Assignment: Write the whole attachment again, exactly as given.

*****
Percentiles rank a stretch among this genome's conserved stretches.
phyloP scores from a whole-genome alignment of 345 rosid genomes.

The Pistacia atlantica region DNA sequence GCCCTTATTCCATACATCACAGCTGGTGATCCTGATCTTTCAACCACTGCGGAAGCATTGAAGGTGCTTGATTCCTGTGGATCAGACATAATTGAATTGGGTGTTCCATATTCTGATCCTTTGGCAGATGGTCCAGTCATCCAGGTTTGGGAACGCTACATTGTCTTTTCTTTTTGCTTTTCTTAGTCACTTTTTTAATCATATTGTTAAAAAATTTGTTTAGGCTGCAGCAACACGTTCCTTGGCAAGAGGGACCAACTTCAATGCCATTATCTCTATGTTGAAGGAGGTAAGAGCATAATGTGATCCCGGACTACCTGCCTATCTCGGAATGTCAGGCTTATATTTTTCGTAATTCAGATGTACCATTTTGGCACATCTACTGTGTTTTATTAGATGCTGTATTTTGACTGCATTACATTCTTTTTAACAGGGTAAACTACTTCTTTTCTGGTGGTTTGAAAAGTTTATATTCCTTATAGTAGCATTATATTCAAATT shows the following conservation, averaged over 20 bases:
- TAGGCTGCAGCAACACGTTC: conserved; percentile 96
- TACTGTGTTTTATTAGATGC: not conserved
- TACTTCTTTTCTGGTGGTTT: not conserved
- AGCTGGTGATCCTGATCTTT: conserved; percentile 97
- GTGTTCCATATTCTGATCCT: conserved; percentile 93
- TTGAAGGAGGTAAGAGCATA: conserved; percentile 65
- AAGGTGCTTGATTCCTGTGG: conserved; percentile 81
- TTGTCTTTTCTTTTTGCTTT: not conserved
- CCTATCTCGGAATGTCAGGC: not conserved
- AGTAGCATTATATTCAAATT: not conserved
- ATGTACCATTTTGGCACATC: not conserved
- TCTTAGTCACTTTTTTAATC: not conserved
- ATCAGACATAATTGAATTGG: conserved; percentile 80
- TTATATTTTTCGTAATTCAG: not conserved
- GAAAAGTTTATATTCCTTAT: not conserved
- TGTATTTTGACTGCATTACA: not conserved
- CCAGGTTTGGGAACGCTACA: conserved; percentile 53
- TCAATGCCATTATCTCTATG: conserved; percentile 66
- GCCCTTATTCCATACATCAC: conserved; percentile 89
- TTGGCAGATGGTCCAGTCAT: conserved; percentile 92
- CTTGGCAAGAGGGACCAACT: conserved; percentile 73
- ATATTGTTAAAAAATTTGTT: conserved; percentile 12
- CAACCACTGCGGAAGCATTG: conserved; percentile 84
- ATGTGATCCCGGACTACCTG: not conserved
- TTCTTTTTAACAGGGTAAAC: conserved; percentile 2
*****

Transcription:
Percentiles rank a stretch among this genome's conserved stretches.
phyloP scores from a whole-genome alignment of 345 rosid genomes.

The Pistacia atlantica region DNA sequence GCCCTTATTCCATACATCACAGCTGGTGATCCTGATCTTTCAACCACTGCGGAAGCATTGAAGGTGCTTGATTCCTGTGGATCAGACATAATTGAATTGGGTGTTCCATATTCTGATCCTTTGGCAGATGGTCCAGTCATCCAGGTTTGGGAACGCTACATTGTCTTTTCTTTTTGCTTTTCTTAGTCACTTTTTTAATCATATTGTTAAAAAATTTGTTTAGGCTGCAGCAACACGTTCCTTGGCAAGAGGGACCAACTTCAATGCCATTATCTCTATGTTGAAGGAGGTAAGAGCATAATGTGATCCCGGACTACCTGCCTATCTCGGAATGTCAGGCTTATATTTTTCGTAATTCAGATGTACCATTTTGGCACATCTACTGTGTTTTATTAGATGCTGTATTTTGACTGCATTACATTCTTTTTAACAGGGTAAACTACTTCTTTTCTGGTGGTTTGAAAAGTTTATATTCCTTATAGTAGCATTATATTCAAATT shows the following conservation, averaged over 20 bases:
- TAGGCTGCAGCAACACGTTC: conserved; percentile 96
- TACTGTGTTTTATTAGATGC: not conserved
- TACTTCTTTTCTGGTGGTTT: not conserved
- AGCTGGTGATCCTGATCTTT: conserved; percentile 97
- GTGTTCCATATTCTGATCCT: conserved; percentile 93
- TTGAAGGAGGTAAGAGCATA: conserved; percentile 65
- AAGGTGCTTGATTCCTGTGG: conserved; percentile 81
- TTGTCTTTTCTTTTTGCTTT: not conserved
- CCTATCTCGGAATGTCAGGC: not conserved
- AGTAGCATTATATTCAAATT: not conserved
- ATGTACCATTTTGGCACATC: not conserved
- TCTTAGTCACTTTTTTAATC: not conserved
- ATCAGACATAATTGAATTGG: conserved; percentile 80
- TTATATTTTTCGTAATTCAG: not conserved
- GAAAAGTTTATATTCCTTAT: not conserved
- TGTATTTTGACTGCATTACA: not conserved
- CCAGGTTTGGGAACGCTACA: conserved; percentile 53
- TCAATGCCATTATCTCTATG: conserved; percentile 66
- GCCCTTATTCCATACATCAC: conserved; percentile 89
- TTGGCAGATGGTCCAGTCAT: conserved; percentile 92
- CTTGGCAAGAGGGACCAACT: conserved; percentile 73
- ATATTGTTAAAAAATTTGTT: conserved; percentile 12
- CAACCACTGCGGAAGCATTG: conserved; percentile 84
- ATGTGATCCCGGACTACCTG: not conserved
- TTCTTTTTAACAGGGTAAAC: conserved; percentile 2